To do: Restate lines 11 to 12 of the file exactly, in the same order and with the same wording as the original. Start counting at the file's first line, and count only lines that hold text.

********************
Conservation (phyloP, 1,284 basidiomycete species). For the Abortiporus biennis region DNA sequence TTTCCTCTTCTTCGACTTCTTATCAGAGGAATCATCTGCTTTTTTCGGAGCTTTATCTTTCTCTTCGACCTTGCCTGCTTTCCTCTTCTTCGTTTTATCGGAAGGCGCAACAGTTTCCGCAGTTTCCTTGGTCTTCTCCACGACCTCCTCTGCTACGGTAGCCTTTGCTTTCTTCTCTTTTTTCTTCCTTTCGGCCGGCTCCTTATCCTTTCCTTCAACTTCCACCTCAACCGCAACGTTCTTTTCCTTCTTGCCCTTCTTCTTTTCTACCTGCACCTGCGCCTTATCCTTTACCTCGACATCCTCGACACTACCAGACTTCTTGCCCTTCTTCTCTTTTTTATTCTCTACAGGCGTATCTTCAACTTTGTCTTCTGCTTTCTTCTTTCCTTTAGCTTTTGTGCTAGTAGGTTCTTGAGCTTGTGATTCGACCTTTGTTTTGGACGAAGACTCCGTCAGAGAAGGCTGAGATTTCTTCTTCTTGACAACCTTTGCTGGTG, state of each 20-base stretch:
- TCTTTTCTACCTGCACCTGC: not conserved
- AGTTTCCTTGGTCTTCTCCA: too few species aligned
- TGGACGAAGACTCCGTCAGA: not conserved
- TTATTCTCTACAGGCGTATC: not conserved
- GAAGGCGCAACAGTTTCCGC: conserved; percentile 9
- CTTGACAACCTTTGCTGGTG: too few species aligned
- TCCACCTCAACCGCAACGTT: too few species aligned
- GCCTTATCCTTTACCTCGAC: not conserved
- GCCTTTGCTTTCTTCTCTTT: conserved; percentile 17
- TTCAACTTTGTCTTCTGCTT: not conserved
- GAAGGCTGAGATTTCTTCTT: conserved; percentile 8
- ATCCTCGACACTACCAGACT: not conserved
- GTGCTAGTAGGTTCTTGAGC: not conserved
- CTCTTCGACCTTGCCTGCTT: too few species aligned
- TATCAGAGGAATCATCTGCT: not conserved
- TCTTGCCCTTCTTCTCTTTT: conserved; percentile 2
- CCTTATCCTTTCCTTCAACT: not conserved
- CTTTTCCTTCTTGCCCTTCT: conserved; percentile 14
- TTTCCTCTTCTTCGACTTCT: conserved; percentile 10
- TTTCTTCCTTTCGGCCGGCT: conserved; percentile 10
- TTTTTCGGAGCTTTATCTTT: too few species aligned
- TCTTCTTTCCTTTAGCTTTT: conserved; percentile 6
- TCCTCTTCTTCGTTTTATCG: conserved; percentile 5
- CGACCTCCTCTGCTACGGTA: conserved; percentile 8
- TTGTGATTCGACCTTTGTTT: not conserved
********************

- TTCAACTTTGTCTTCTGCTT: not conserved
- GAAGGCTGAGATTTCTTCTT: conserved; percentile 8